Amazon today reported $75.5bn in revenue for the first quarter of 2020, higher than expected though eroded by exceptional expenses. And it told investors to get used to its free spending ways during the coronavirus pandemic.
"Providing for customers and protecting employees as this crisis continues for more months is going to take skill, humility, invention, and money," said CEO Jeff Bezos in a statement [PDF] accompanying the web giant's latest financial figures.
"If you’re a shareowner in Amazon, you may want to take a seat, because we’re not thinking small."
Bezos said the US mega-corp expects to spend all of its anticipated $4bn Q2 operating profit and then some on COVID-19-related expenses. This includes not only the usual operational outlay to get products to customers, but also to protect the health of employees, something that's been an issue among Amazon workers.
Amazon, according to Bezos, will be spending its cash on protective gear, facility scrubbing, business process changes to allow for greater social distancing, higher wages for hourly workers, and internally developed COVID-19 testing capabilities for employees.
The consensus among analysts had been $73.6bn in sales, so Amazon did almost $1bn better than that. But the money went out the door quicker than expected due to the global health crisis: diluted EPS came to $5.01 while analysts were looking for something more like $6.25. In terms of net income, that translates to $2.5bn, a 31 per cent decrease from $3.6bn a year ago.
In Q1 2019, Amazon collected $59.7bn in revenue, so this latest quarter's sales represent a 27 per cent improvement. The company's EPS for the same quarter last year amounted to $7.09. Operating expenses were $71.4m in Q1 2020, up 29 per cent from $55.2m a year ago.
Amazon Web Services (AWS) delivered $10.2bn in revenue for the quarter, up 32 per cent from $7.7bn a year ago. This marks the first time AWS has exceeded $10bn in revenue for the quarter. The cloud platform's $3bn operating profit was up 36 per cent, year on year, dwarfing Amazon's North America and international retail operations, in terms of profitability. The online store raked in $65bn in sales, up 25 per cent, and operating profit of $914m, down 58 per cent.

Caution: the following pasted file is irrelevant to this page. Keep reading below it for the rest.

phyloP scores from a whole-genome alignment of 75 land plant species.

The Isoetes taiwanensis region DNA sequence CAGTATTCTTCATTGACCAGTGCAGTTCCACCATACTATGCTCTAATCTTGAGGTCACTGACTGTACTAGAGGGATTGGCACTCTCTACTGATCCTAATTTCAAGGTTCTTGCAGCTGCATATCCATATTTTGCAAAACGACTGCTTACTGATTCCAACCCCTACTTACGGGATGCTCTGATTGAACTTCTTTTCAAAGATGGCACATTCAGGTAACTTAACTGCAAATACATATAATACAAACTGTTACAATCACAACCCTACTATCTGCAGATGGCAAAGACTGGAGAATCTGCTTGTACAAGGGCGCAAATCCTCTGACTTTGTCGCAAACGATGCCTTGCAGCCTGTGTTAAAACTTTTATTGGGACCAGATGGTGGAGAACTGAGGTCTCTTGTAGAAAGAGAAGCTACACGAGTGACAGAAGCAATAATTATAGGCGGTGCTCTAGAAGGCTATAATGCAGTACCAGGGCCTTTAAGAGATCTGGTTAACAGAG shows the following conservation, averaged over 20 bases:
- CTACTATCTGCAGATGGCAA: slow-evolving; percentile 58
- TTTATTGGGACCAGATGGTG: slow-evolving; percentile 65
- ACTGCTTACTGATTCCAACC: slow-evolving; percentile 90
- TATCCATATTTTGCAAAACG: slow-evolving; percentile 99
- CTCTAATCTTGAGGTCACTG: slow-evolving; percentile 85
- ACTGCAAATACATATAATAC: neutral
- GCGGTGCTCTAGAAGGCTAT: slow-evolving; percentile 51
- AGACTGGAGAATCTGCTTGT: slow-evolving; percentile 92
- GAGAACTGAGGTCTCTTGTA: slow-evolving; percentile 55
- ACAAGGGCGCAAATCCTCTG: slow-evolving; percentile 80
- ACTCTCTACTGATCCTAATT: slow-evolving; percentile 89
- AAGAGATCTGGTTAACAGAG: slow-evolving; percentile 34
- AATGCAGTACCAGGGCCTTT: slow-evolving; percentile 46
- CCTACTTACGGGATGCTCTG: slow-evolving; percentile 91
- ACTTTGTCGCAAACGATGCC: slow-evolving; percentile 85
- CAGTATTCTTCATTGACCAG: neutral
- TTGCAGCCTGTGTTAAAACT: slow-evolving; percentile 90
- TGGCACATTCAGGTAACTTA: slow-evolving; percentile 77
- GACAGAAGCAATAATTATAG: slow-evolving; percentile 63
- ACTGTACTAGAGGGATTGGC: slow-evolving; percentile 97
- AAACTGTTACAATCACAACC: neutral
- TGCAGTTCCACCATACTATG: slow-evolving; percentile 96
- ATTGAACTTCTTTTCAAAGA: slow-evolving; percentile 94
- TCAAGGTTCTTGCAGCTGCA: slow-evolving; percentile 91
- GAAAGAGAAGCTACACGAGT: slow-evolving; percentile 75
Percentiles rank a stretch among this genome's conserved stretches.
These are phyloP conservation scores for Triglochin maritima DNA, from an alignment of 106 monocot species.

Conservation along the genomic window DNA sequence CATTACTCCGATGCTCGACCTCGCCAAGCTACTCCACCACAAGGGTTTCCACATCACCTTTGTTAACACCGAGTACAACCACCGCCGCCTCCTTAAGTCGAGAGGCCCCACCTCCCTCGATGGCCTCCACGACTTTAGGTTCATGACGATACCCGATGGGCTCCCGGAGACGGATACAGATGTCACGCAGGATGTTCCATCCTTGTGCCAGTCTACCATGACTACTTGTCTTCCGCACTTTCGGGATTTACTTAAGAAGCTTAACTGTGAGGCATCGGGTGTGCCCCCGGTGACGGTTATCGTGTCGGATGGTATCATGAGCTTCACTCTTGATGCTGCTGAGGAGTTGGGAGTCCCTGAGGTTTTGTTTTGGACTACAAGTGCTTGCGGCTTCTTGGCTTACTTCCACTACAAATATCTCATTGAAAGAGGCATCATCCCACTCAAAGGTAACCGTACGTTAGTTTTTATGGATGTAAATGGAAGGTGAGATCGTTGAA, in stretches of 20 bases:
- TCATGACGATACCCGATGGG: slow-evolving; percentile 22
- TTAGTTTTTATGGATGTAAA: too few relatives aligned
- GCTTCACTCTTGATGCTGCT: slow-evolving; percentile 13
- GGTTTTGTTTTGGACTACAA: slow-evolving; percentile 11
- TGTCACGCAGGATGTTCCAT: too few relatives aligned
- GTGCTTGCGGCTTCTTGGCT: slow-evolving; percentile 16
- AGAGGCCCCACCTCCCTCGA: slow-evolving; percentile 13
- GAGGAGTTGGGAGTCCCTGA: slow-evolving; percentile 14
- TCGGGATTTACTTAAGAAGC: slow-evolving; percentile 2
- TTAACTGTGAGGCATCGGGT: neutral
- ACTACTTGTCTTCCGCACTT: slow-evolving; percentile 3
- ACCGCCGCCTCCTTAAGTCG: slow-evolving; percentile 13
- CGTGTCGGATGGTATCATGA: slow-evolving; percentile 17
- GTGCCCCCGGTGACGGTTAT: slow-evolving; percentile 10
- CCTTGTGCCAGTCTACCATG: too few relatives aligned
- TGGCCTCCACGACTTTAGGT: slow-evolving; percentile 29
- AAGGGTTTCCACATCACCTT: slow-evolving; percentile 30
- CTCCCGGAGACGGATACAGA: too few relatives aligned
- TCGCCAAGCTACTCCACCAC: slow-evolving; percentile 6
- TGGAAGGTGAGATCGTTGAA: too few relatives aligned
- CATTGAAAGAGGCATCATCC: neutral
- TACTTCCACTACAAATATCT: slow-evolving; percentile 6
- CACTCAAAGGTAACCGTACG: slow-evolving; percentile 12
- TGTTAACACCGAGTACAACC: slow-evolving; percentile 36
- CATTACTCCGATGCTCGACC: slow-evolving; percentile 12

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The growth of AWS can be in part attributed to the need to operate businesses online during the pandemic-driven shutdown of physical stores.
"The ability for organizations to access scalable, dependable, and highly secure computing power—whether for vital healthcare work, to help students continue learning, or to keep unprecedented numbers of employees online and productive from home— is critical in this situation," said Bezos in a letter [PDF] to shareholders.
On the company's conference call for investors, CFO Brian Olsavsky underplayed the impact of the COVID-19 coronavirus on AWS by ducking invitations from analysts to parrot statements from other cloud companies about revenue benefits of the health crisis.
"We've continued to see a healthy adoption of our business," he said of AWS, suggesting that strong server rental demand is just a continuation of the cloud souk's ongoing success.
Olsavsky recounted how Amazon has responded to the COVID-19 virus pandemic and the effect it has had on operations. In March, he said, the company saw a surge in demand for consumer products and lower demand for discretionary products. While the shift in purchasing patterns created logistical challenges, he suggested Amazon can adapt.
"Shopping is really important for people now, especially when people cannot leave their houses," he said.
Amazon added 175,000 new employees during the quarter, Olsavsky said.
Spending related to the COVID-19 coronavirus reached $600m in Q1, according to Olsavsky, and is expected to exceed $4bn in Q2. A substantial portion of that, $300m, will go toward developing in-house health testing capabilities because there's no partner offering COVID-19 testing at the scale necessary for the biz.
Amazon's stock retreated about five per cent in after-hours trading as investors showed their lack of enthusiasm for the company's plan to try to keep its workers alive. ®